As the Reagan-Bush debate droned on in the gym, the Grand Old Party was erupting in revolt in the band room.
John Anderson, Howard Baker, Philip Crane and Bob Dole -- shut out from the debate of the front-runners -- were lambasting in angry unison at George Bush, charging that he alone had kept them from joining the debate.
They were charging that Bush had twice refused to meet with Reagan and them in the confused moments of negotiation and discord that preceded the debate.
And off to the side, as the candidate spoke, stood an unaffacing young woman who was about to report what may be the most damaging quote of all. She was Eleanora Kettler, daughter of candidate Anderson, and she said she had managed to get herself right next to Bush and Ronald Reagan as they walked into the debate site in the gymnasium at Nashua Senior High School.
She said that Bush told Reagan: "I'm not going on unless this goes as planned. I worked too hard for this."
And she said Reagan replied to Bush: "What was that you said at the debate (last Wednesday in Manchester) about how all of us were winners because the debate was taking place?"
The joint attack on Bush came at the climax of one of the most confusing days in recent Republican politics, a day Bush may long remember with regret. d
The controversy began in the early afternoon, when Reagan decided -- according to his staff -- to broaden the debate to include all challengers, since he had agreed to pay for the event and it was he who had borne the brunt of the criticism from the candidates who were left out.
Bush's advisers tell it differently -- they say that Reagan telephoned the Nashua Telegraph, the newspaper that had originally scheduled the two-man debate, and that Reagan told the Telegraph he was going to pull out of the debate if it would not be broadened to include all candidates.
Only the editors and the publisher of the Nashua Telegraph know which version is correct -- but in the midst of all the confusion last night, the newspaper officials were telling the press only "no comment."
as 1,500 persons waited in the gym, a drama of sorts was going on in the corridors. In one, next to multicolored school lockers, stood the Reagan aides. Around the corner stood the Bush aides. Telegraph executive editor Jim Breen and publisher J. Herman Pouliot were shuttling back and forth in between.
At Reagan's invitation, issued earlier in the afternoon, the other four candidates had also shown up at the high school and were waiting in a holding room. At one point, the four of them conferred with Reagan's national political director, Charles Black. Black was dispatched to ask Bush's campaign manager, James A. Baker, if Bush would meet with Reagan and the other candidates. Campaign manager Baker rejected the request, according to all parties concerned.
The Reagan aide returned to the candidates and it was decided that Sen. Gordon J. Humphrey (R-N.H.) would be dispatched to ask Bush directly to meet with the candidates in order to discuss broadening the debate. dAccording to Bush's campaign manager Jim Baker, Bush rejected the meeting. And when Humphrey pressed him about what would be good for the Republican Party, Bush, former chairman of the Republican National Committee, told Humphrey, according to James Baker, "Don't you lecture me about the GOP. I've worked a lot harder than you have to build the Republican Party."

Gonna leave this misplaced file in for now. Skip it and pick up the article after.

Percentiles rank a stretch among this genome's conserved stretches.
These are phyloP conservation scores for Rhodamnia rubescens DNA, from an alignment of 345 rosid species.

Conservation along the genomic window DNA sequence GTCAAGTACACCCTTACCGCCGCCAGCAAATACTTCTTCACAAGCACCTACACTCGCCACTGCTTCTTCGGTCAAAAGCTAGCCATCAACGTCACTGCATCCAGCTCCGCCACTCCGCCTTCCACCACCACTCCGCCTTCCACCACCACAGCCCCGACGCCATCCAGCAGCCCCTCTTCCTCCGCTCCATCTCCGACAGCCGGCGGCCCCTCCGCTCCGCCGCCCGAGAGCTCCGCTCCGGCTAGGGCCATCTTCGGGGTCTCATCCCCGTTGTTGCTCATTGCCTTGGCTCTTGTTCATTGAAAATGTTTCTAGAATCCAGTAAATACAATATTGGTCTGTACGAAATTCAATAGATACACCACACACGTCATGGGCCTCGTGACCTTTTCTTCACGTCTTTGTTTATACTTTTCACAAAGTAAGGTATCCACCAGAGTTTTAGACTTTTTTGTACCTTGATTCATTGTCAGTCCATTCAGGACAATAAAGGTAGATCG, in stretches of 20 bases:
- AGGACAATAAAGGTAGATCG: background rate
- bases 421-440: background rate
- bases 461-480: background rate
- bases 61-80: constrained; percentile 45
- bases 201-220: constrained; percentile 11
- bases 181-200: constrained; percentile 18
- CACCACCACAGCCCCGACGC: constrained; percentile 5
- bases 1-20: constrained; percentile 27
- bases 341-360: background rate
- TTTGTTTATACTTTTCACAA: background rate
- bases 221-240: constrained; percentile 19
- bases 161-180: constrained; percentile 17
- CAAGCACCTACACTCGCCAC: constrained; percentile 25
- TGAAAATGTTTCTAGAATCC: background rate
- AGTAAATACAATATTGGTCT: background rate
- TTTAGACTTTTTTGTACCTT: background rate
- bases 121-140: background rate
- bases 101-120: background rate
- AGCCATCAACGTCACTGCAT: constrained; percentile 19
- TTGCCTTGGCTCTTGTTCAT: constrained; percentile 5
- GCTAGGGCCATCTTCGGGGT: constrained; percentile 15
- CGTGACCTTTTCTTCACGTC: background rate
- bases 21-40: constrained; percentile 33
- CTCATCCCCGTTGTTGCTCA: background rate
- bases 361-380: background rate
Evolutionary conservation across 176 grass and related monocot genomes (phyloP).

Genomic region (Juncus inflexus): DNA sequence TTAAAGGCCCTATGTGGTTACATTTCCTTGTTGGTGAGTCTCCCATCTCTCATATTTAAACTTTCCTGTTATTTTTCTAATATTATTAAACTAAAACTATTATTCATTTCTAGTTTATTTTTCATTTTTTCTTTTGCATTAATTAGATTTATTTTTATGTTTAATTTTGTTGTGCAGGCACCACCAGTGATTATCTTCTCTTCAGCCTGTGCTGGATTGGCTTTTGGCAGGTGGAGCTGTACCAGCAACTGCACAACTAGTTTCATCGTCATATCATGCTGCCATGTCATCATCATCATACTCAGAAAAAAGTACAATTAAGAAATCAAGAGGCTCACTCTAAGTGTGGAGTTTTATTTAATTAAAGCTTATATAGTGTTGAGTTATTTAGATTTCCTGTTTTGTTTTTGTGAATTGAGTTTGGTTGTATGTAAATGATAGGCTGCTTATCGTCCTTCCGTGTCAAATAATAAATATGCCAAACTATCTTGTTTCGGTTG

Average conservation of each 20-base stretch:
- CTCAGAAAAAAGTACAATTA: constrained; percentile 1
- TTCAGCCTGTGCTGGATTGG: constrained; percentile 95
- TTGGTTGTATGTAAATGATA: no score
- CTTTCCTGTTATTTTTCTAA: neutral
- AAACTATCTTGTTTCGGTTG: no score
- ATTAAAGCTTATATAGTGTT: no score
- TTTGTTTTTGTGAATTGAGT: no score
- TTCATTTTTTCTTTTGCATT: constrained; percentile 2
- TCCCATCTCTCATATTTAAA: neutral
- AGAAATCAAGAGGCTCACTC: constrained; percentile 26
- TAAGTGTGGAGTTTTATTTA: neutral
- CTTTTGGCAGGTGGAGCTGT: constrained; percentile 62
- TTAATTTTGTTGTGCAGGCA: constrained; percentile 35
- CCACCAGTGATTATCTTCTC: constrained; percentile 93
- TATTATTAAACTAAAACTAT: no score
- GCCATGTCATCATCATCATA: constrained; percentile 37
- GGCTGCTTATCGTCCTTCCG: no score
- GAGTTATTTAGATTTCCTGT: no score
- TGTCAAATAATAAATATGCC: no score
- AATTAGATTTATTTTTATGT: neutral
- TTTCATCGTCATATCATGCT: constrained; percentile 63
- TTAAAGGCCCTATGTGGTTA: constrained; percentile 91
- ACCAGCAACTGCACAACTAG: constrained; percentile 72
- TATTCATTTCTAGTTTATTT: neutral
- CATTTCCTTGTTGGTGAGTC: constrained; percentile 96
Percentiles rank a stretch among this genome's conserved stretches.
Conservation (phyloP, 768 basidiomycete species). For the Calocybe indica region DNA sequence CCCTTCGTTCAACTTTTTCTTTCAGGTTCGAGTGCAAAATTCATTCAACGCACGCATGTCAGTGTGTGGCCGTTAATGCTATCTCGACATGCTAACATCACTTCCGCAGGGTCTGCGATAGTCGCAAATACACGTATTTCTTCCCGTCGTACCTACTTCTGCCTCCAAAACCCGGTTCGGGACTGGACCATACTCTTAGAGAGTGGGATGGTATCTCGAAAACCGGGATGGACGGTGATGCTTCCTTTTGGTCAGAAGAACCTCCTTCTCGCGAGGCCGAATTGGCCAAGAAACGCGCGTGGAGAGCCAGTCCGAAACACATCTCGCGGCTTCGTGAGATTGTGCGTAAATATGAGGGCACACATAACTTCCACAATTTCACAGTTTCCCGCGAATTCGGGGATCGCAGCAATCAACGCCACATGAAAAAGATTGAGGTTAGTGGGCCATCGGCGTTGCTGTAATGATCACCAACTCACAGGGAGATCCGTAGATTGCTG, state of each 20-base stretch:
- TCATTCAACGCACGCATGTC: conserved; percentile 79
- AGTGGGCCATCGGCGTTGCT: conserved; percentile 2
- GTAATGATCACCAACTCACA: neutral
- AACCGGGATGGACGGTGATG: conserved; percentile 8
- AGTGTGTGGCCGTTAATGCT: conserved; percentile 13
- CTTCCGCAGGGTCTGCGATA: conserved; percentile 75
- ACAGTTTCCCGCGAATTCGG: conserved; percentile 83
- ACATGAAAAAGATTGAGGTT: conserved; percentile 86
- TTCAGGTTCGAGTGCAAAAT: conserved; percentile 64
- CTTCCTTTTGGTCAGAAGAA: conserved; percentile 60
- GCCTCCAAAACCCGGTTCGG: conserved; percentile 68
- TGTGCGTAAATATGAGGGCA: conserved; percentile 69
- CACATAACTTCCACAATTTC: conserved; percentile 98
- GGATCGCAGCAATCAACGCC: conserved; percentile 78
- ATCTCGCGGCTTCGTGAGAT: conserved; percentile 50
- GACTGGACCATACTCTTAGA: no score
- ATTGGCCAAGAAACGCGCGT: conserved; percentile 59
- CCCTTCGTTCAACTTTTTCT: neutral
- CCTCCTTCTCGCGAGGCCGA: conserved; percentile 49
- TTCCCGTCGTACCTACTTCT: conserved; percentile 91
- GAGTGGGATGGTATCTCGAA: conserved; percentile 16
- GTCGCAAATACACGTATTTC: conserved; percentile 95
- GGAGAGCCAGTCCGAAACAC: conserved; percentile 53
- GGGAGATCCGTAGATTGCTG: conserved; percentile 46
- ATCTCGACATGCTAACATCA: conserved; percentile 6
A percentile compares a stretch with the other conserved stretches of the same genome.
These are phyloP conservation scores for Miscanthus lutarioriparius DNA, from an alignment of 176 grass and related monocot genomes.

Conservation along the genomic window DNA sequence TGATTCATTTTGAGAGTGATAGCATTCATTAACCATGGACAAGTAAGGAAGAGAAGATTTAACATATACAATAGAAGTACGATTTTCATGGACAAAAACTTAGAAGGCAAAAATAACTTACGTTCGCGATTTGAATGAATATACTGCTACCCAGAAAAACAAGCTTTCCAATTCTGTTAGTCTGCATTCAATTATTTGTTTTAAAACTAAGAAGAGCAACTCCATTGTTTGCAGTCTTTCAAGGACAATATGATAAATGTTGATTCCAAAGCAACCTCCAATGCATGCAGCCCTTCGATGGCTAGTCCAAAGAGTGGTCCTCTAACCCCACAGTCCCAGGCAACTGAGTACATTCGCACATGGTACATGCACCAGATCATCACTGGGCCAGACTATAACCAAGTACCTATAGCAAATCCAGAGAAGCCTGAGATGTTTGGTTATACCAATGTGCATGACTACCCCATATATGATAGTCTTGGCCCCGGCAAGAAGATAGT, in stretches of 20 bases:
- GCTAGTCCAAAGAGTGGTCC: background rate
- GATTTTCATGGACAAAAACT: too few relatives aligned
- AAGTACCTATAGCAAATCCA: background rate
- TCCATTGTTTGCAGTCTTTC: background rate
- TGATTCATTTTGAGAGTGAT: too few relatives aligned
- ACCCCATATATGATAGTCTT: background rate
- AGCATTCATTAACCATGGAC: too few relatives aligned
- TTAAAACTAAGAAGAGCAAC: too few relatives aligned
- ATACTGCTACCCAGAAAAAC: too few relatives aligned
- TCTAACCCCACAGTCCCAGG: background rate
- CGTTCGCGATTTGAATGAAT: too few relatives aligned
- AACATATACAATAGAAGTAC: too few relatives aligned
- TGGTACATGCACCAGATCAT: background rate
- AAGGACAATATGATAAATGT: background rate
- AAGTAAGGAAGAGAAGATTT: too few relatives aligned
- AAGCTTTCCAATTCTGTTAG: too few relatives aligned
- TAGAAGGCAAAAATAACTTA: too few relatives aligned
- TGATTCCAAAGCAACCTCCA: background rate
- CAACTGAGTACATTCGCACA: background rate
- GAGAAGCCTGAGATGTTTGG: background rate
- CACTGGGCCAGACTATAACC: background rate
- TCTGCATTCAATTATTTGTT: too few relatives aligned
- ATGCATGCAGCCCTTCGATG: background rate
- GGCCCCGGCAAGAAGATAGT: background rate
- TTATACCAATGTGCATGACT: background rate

James Baker said Bush would not meet with the other candidates to discuss broadening the debate because "we wanted to stick with the letter of the [arrangements originally made] by the Nashua Telegraph. It wasn't our call -- it was the Telegraph's call."
To meet with the other candidates would have been "unwise," James Baker said, adding:" "It was five against one . . . We have not been reluctant to debate but they gang up on you. They cut a backroom deal. It's let's stop George Bush."
And in the band room, as the debate played on, the excluded candidates were in the midst of doing just that. "Clearly the responsibility for this travesty is on Mr. Bush," said Anderson. He charged that Bush had shown "arrogance before the first primary in the nation has even started."
Then there was Howard Baker, angrier than many reporters have seen him in the past. "This is the most flagrant effort" to stifle debate, he said. "It is an effort to reinstitute closed door politics . . . If he is the front-runner, he wears the crown most unbecomingly."
Crane charged that the whole event was a fraud.
And Dole said: "George Bush torpeodoed us tonight . . . As far as George Bush is concerned, he had better find himself another party," As he walked off the stage after being excluded from the debate he told Bush: "There will be another day, George."
The four men said they would work to deprive Bush of the GOP nomination, but they stopped short of saying that they would join in any organized effort to stop Bush or jointly back any other candidates. Howard Baker summarized their views when he said, "If George Bush is the nominee, I will support him, but I will do everything I can to see that does not happen."
Bush, cornered by the press after the debate insisted that all he was doing was "keeping my word." He said that he had heard earlier that Reagan had wanted to cancel. Asked why, he said, "I don't know why. The newspaper told me he wanted to cancel. I don't know why I don't go into these details. I keep my word."
Down the corridor and around the corner from the bandroom where the also-rans were lambasting Bush, leaning against a wall outside the gymnasium where Reagan was debating Bush, Reagan campaign manager John Sears was leaning against the lockers. He was smiling. Reagan aide Charles Black came up and shook Sears' hand. "Another day on the campaign trail." Sears said, smiling at the end of what he obviously felt had been a day well spent.